the irresistible fleet of bicycles


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merry merry men and maidens of the forest of dean

beet the bullly

Despite the brutish encroach of bailiffs and foresters, farming activists in the UK continue to squat the 40 acres of Yorkley Court Community Farm. Since 2012, forty or so residents have established a biodynamic farm and off-grid settlement of treehouses, greenhouses, and a “sphere of high energy improbability” in the Gloucestershire woodlands.

By all accounts, the rightful owners of the property died in the 1800s leaving no clear heirs to the land. The land had been largely neglected until 2012, when the activists set up shop. This past year, the solicitor trustees sold the land out from under them to a local business man who’d like to evict the residents of Yorkley Court and develop the woodland. Residents have no intention to yield to pressure to leave.

“Many protest sites see people parachute in for a purpose, the land isn’t quite so important,” says resident and unofficial spokesperson Frank White, “We have a connection to the land, one which is shared with the community. We’re taking unused land and living off grid. We’re not anti-this, or anti-that, we’re creating a new form of society, one that is healthy, one that can survive.”

Read the original article here and follow developments at the Yorkley Court Community Farm Facebook page.


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the classic american glyphosate meal

Go to a local fast food joint, get the classic American meal of a double bacon cheeseburger, fries and a soda and you are participating in a glyphosate-based food system. The cows (producers of the beef and milk for the processed cheese product) and the pigs (source of the bacon, all ate genetically modified Roundup Ready corn, soybeans and/or alfalfa.

The bun is made wheat that was sprayed with glyphosate just before harvest. The sweeteners in the bun, the ketchup, and the soda are made from genetically-modified corn or sugar beets. The fries are usually cooked in one or more of the following oils, cottonseed, canola and/or soy – all genetically engineered to resist death by Roundup. Even the bubbles in the soda come from genetically modified corn sprayed with glyphosate!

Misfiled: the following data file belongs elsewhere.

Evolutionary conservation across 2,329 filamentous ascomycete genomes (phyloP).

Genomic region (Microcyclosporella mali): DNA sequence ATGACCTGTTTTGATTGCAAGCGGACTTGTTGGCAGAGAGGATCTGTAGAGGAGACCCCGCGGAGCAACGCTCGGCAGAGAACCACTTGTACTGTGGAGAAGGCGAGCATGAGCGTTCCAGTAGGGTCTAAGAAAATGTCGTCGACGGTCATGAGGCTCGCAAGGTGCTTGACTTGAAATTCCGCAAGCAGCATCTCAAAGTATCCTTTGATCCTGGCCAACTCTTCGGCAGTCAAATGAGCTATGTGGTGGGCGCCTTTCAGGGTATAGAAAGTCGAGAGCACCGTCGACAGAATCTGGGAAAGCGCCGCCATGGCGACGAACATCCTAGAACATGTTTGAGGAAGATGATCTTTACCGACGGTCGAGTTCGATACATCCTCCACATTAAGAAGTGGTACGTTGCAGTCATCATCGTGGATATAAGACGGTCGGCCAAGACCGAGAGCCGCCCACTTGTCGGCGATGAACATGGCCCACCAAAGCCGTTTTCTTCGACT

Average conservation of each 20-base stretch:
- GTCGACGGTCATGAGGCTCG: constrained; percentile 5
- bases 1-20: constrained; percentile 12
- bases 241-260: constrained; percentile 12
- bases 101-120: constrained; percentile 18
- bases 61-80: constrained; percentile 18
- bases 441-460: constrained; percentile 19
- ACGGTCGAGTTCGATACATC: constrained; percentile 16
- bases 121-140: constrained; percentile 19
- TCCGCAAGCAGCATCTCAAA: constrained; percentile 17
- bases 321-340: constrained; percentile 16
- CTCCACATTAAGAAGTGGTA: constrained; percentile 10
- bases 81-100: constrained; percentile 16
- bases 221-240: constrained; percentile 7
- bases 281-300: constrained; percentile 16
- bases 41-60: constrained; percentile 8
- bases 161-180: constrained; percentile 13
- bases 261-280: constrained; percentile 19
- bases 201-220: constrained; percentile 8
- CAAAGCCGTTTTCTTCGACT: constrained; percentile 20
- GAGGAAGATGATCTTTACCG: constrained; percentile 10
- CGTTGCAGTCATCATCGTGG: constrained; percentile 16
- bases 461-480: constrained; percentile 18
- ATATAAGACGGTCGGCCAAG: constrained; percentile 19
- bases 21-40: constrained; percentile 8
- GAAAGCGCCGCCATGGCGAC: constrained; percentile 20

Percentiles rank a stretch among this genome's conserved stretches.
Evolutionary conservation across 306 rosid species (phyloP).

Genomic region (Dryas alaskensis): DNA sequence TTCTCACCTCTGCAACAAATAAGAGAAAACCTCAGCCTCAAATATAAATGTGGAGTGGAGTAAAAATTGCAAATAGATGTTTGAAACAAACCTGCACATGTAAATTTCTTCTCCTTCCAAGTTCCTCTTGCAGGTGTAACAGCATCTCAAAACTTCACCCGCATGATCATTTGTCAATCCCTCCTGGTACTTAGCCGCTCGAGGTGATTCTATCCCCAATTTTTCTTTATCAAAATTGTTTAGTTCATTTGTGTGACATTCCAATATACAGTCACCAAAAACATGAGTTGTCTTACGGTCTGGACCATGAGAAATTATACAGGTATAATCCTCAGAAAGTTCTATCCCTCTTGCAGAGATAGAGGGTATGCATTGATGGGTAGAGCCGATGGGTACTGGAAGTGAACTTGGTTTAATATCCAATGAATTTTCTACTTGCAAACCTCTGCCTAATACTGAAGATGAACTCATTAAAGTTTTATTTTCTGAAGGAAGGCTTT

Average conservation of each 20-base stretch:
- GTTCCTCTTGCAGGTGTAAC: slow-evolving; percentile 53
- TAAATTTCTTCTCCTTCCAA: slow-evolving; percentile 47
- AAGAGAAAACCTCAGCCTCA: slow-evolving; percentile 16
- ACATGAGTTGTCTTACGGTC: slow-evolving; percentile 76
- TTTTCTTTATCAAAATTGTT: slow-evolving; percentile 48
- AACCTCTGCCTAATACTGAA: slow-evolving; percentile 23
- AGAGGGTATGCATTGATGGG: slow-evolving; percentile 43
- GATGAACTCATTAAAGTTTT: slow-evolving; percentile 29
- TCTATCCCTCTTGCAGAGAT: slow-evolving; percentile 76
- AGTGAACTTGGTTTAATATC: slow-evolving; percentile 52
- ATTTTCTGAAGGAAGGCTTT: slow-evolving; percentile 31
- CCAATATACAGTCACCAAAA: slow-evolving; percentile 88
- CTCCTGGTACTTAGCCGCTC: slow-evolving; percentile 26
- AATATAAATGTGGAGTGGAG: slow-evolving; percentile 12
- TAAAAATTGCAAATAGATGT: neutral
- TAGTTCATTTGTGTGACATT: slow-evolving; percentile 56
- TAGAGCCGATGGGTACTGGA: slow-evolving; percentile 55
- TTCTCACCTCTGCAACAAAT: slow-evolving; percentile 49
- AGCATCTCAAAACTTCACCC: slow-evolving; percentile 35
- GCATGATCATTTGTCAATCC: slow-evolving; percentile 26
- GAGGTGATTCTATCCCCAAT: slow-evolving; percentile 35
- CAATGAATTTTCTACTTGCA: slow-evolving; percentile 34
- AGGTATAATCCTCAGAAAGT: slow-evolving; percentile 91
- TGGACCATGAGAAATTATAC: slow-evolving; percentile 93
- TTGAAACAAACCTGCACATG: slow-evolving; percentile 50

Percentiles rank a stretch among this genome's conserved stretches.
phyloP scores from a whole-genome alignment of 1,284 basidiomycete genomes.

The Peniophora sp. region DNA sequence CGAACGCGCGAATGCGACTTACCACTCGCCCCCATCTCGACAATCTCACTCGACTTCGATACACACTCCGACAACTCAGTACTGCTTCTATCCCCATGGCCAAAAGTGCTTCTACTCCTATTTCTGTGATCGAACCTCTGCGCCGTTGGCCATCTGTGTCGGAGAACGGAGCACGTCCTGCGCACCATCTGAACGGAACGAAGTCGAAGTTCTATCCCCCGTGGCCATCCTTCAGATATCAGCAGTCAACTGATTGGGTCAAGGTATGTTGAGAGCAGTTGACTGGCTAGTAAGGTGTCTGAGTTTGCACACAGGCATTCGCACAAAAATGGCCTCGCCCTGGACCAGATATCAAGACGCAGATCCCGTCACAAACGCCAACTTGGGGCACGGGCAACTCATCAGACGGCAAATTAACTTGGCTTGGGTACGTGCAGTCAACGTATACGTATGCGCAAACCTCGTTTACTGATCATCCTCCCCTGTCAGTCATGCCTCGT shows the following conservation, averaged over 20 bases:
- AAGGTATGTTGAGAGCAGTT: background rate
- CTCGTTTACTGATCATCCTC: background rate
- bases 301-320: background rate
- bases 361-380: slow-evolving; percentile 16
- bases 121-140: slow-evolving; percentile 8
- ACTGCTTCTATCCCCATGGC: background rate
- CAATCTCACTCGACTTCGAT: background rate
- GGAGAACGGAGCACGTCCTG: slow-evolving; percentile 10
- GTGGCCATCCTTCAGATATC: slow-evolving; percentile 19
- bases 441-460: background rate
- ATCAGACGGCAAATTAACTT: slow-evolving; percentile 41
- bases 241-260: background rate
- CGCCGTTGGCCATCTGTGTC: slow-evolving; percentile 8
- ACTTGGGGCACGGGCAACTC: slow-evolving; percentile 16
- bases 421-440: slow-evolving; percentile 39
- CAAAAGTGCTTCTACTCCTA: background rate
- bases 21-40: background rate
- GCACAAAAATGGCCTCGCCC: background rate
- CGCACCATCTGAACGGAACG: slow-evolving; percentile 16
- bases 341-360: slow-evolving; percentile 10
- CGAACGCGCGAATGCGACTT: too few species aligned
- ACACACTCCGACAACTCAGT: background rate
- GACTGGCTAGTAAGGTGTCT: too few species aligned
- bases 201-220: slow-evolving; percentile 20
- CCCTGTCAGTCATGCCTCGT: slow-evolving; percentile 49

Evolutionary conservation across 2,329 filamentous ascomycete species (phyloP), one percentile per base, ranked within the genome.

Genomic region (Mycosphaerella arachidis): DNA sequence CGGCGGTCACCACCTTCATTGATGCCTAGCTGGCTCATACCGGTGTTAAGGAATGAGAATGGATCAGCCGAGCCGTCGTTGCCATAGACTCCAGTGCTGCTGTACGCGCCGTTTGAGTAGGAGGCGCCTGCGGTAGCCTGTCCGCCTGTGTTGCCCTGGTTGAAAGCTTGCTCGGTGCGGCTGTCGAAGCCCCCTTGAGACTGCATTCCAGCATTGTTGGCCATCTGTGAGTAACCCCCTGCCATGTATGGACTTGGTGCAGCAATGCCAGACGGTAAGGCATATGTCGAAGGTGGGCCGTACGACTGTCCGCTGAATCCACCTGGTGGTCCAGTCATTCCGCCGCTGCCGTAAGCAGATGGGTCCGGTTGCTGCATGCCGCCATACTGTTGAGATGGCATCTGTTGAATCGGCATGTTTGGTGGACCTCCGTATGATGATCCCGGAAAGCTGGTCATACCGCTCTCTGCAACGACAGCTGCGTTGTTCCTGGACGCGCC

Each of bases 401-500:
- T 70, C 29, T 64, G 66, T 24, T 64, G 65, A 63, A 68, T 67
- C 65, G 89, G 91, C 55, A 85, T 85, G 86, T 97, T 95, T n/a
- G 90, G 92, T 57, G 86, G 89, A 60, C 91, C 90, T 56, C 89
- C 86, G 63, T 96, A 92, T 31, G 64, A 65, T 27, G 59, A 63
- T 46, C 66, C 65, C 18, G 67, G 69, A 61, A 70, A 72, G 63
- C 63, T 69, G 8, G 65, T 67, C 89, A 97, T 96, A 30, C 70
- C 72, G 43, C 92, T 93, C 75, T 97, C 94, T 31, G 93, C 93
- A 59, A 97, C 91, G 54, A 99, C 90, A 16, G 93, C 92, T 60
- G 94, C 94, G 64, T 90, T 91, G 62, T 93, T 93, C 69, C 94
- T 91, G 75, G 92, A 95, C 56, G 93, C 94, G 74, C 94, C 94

Currently, almost all non-organic animal products, processed foods, vegetable oils and lots of food additives depend on crops sprayed with glyphosate. To read more about glyphosate and it’s effects, click HERE!


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on decay: dental, moral, and otherwise

dental-31726_1280

In delightfully unsurprising news for conspiracy theorists, a recent paper published in PLOS Medicine Journal reveals a rather crooked historical alliance between the National Institute of Dental Research and the cane and beet sugar industry.

The distillation of the story is alarmingly familiar: federal health organization caves to pressure from big ag and industry groups, turning a blind eye to risk to Americans’ health.

Thousands of internal industry documents analyzed by the paper’s authors reveal that the Sugar Industry knew as early as 1950 that sugar was a key player in dental decay. In order to prevent dentists from doing what dentists arguably do best (handing out apples on Halloween?), trade organizations attempted to deflect attention from the sugar question towards research on enzymes that reduce dental plaque and a dubious vaccine against cavities.

The study notes that a whopping “78% of a report submitted to the NIDR by the sugar industry was directly incorporated into the NIDR’s first request for research proposals” for its National Caries Program (NCP), whose purported goal was to eliminate tooth decay in America. Meanwhile, the NIDR neglected to call for research that would potentially damage sugar industry interests, and, when the agency launched the NCP, it omitted this kind of research from its priorities.

The Sugar Industry responded to the paper by calling its tactics “‘a textbook’ play from the activist agenda.”

To which we say, “Carie on!”


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how big money buys off criticism

Robert Reich has a recent post called The Big Chill: How Big Money Is Buying Off Criticism of Big Money. It describes the subtle yet insidious ways in which big money controls forums in which conversations of change might otherwise take place, and the silence that is purchased from non-profits and universities who have wealthy donors to please.

Photo of Robert Reich

As Reich writes: